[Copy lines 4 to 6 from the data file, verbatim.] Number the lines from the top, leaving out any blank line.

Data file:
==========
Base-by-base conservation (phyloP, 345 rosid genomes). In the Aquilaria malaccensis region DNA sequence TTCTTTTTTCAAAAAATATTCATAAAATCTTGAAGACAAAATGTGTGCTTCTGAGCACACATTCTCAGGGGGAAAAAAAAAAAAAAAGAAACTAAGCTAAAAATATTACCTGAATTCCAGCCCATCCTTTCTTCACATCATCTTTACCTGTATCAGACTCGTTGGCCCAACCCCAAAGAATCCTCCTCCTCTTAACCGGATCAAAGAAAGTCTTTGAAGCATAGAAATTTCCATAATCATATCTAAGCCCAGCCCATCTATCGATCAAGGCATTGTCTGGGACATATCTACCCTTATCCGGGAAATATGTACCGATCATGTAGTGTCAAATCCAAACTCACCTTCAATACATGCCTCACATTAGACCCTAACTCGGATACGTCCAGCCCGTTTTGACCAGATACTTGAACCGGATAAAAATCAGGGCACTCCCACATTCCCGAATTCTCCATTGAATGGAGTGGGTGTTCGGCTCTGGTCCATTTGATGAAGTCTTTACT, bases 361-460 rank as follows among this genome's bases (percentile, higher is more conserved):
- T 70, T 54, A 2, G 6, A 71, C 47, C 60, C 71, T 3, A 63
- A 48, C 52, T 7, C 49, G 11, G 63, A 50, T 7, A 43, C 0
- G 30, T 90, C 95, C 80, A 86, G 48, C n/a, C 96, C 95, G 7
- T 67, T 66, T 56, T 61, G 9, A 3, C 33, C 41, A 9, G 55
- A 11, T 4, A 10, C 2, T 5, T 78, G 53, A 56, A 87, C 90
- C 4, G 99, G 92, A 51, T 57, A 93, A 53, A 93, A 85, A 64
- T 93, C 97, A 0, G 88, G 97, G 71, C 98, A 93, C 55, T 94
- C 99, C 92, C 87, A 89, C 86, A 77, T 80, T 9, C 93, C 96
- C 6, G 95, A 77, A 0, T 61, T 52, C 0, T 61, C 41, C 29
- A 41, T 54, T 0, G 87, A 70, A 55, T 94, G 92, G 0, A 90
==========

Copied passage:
- G 30, T 90, C 95, C 80, A 86, G 48, C n/a, C 96, C 95, G 7
- T 67, T 66, T 56, T 61, G 9, A 3, C 33, C 41, A 9, G 55
- A 11, T 4, A 10, C 2, T 5, T 78, G 53, A 56, A 87, C 90